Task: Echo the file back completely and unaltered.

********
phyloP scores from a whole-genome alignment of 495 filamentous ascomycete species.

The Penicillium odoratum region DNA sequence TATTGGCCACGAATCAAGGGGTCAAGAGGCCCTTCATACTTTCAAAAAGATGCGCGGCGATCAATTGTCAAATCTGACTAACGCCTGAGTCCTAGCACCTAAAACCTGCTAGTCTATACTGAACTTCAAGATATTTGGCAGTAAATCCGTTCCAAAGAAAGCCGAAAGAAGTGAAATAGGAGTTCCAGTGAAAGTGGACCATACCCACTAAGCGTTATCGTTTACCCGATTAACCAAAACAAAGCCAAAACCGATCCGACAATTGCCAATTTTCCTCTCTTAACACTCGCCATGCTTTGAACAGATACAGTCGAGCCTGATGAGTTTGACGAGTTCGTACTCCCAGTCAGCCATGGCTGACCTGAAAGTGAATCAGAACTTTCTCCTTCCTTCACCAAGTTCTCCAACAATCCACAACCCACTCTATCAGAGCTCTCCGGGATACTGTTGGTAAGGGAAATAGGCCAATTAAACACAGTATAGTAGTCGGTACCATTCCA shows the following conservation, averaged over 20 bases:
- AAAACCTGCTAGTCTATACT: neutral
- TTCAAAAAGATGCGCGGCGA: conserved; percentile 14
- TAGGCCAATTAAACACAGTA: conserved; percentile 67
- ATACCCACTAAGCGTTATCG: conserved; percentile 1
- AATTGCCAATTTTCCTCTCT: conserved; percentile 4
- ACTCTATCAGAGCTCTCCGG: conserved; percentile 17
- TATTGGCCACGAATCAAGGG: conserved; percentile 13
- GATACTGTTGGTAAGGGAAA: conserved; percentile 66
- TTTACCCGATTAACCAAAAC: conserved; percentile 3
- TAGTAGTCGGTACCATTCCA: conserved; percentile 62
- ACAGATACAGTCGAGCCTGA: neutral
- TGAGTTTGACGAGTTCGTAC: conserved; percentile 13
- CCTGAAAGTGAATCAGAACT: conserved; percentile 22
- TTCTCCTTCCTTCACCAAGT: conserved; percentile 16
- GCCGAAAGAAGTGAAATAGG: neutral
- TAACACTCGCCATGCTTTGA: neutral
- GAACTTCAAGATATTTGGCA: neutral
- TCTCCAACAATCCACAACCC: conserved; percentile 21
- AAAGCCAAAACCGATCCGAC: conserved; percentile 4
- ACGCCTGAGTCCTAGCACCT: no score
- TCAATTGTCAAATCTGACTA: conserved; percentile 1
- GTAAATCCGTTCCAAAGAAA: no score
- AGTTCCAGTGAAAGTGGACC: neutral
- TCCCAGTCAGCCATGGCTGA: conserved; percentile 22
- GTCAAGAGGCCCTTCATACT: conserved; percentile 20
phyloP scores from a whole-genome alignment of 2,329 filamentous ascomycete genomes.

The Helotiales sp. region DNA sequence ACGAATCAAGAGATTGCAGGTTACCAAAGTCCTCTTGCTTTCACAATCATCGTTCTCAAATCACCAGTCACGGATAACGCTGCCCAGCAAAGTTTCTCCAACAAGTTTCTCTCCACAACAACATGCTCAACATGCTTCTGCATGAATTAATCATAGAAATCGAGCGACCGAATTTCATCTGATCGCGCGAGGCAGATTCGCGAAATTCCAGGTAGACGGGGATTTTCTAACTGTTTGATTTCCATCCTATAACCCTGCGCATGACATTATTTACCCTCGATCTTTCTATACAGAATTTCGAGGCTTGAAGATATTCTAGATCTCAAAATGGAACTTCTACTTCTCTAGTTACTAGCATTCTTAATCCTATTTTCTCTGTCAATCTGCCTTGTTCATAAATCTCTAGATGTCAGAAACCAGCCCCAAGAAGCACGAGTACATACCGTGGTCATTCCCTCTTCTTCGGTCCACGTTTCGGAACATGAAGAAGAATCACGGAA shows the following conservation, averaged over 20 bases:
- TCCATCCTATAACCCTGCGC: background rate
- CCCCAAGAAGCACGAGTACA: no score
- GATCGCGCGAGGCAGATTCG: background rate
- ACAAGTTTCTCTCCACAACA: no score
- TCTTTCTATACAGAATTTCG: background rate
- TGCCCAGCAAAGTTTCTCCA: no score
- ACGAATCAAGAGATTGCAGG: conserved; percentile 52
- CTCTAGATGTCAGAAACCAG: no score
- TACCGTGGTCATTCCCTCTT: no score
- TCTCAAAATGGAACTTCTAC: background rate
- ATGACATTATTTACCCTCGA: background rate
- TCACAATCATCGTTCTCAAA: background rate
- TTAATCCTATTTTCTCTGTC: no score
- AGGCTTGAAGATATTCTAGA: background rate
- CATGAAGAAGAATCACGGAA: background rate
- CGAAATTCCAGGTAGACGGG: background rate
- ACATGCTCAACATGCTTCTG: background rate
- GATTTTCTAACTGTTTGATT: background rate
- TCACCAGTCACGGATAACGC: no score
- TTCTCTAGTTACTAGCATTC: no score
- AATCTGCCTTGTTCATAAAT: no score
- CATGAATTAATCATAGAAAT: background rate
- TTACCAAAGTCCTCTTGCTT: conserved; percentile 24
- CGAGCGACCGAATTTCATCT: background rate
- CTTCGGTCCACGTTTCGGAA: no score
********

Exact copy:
phyloP scores from a whole-genome alignment of 495 filamentous ascomycete species.

The Penicillium odoratum region DNA sequence TATTGGCCACGAATCAAGGGGTCAAGAGGCCCTTCATACTTTCAAAAAGATGCGCGGCGATCAATTGTCAAATCTGACTAACGCCTGAGTCCTAGCACCTAAAACCTGCTAGTCTATACTGAACTTCAAGATATTTGGCAGTAAATCCGTTCCAAAGAAAGCCGAAAGAAGTGAAATAGGAGTTCCAGTGAAAGTGGACCATACCCACTAAGCGTTATCGTTTACCCGATTAACCAAAACAAAGCCAAAACCGATCCGACAATTGCCAATTTTCCTCTCTTAACACTCGCCATGCTTTGAACAGATACAGTCGAGCCTGATGAGTTTGACGAGTTCGTACTCCCAGTCAGCCATGGCTGACCTGAAAGTGAATCAGAACTTTCTCCTTCCTTCACCAAGTTCTCCAACAATCCACAACCCACTCTATCAGAGCTCTCCGGGATACTGTTGGTAAGGGAAATAGGCCAATTAAACACAGTATAGTAGTCGGTACCATTCCA shows the following conservation, averaged over 20 bases:
- AAAACCTGCTAGTCTATACT: neutral
- TTCAAAAAGATGCGCGGCGA: conserved; percentile 14
- TAGGCCAATTAAACACAGTA: conserved; percentile 67
- ATACCCACTAAGCGTTATCG: conserved; percentile 1
- AATTGCCAATTTTCCTCTCT: conserved; percentile 4
- ACTCTATCAGAGCTCTCCGG: conserved; percentile 17
- TATTGGCCACGAATCAAGGG: conserved; percentile 13
- GATACTGTTGGTAAGGGAAA: conserved; percentile 66
- TTTACCCGATTAACCAAAAC: conserved; percentile 3
- TAGTAGTCGGTACCATTCCA: conserved; percentile 62
- ACAGATACAGTCGAGCCTGA: neutral
- TGAGTTTGACGAGTTCGTAC: conserved; percentile 13
- CCTGAAAGTGAATCAGAACT: conserved; percentile 22
- TTCTCCTTCCTTCACCAAGT: conserved; percentile 16
- GCCGAAAGAAGTGAAATAGG: neutral
- TAACACTCGCCATGCTTTGA: neutral
- GAACTTCAAGATATTTGGCA: neutral
- TCTCCAACAATCCACAACCC: conserved; percentile 21
- AAAGCCAAAACCGATCCGAC: conserved; percentile 4
- ACGCCTGAGTCCTAGCACCT: no score
- TCAATTGTCAAATCTGACTA: conserved; percentile 1
- GTAAATCCGTTCCAAAGAAA: no score
- AGTTCCAGTGAAAGTGGACC: neutral
- TCCCAGTCAGCCATGGCTGA: conserved; percentile 22
- GTCAAGAGGCCCTTCATACT: conserved; percentile 20
phyloP scores from a whole-genome alignment of 2,329 filamentous ascomycete genomes.

The Helotiales sp. region DNA sequence ACGAATCAAGAGATTGCAGGTTACCAAAGTCCTCTTGCTTTCACAATCATCGTTCTCAAATCACCAGTCACGGATAACGCTGCCCAGCAAAGTTTCTCCAACAAGTTTCTCTCCACAACAACATGCTCAACATGCTTCTGCATGAATTAATCATAGAAATCGAGCGACCGAATTTCATCTGATCGCGCGAGGCAGATTCGCGAAATTCCAGGTAGACGGGGATTTTCTAACTGTTTGATTTCCATCCTATAACCCTGCGCATGACATTATTTACCCTCGATCTTTCTATACAGAATTTCGAGGCTTGAAGATATTCTAGATCTCAAAATGGAACTTCTACTTCTCTAGTTACTAGCATTCTTAATCCTATTTTCTCTGTCAATCTGCCTTGTTCATAAATCTCTAGATGTCAGAAACCAGCCCCAAGAAGCACGAGTACATACCGTGGTCATTCCCTCTTCTTCGGTCCACGTTTCGGAACATGAAGAAGAATCACGGAA shows the following conservation, averaged over 20 bases:
- TCCATCCTATAACCCTGCGC: background rate
- CCCCAAGAAGCACGAGTACA: no score
- GATCGCGCGAGGCAGATTCG: background rate
- ACAAGTTTCTCTCCACAACA: no score
- TCTTTCTATACAGAATTTCG: background rate
- TGCCCAGCAAAGTTTCTCCA: no score
- ACGAATCAAGAGATTGCAGG: conserved; percentile 52
- CTCTAGATGTCAGAAACCAG: no score
- TACCGTGGTCATTCCCTCTT: no score
- TCTCAAAATGGAACTTCTAC: background rate
- ATGACATTATTTACCCTCGA: background rate
- TCACAATCATCGTTCTCAAA: background rate
- TTAATCCTATTTTCTCTGTC: no score
- AGGCTTGAAGATATTCTAGA: background rate
- CATGAAGAAGAATCACGGAA: background rate
- CGAAATTCCAGGTAGACGGG: background rate
- ACATGCTCAACATGCTTCTG: background rate
- GATTTTCTAACTGTTTGATT: background rate
- TCACCAGTCACGGATAACGC: no score
- TTCTCTAGTTACTAGCATTC: no score
- AATCTGCCTTGTTCATAAAT: no score
- CATGAATTAATCATAGAAAT: background rate
- TTACCAAAGTCCTCTTGCTT: conserved; percentile 24
- CGAGCGACCGAATTTCATCT: background rate
- CTTCGGTCCACGTTTCGGAA: no score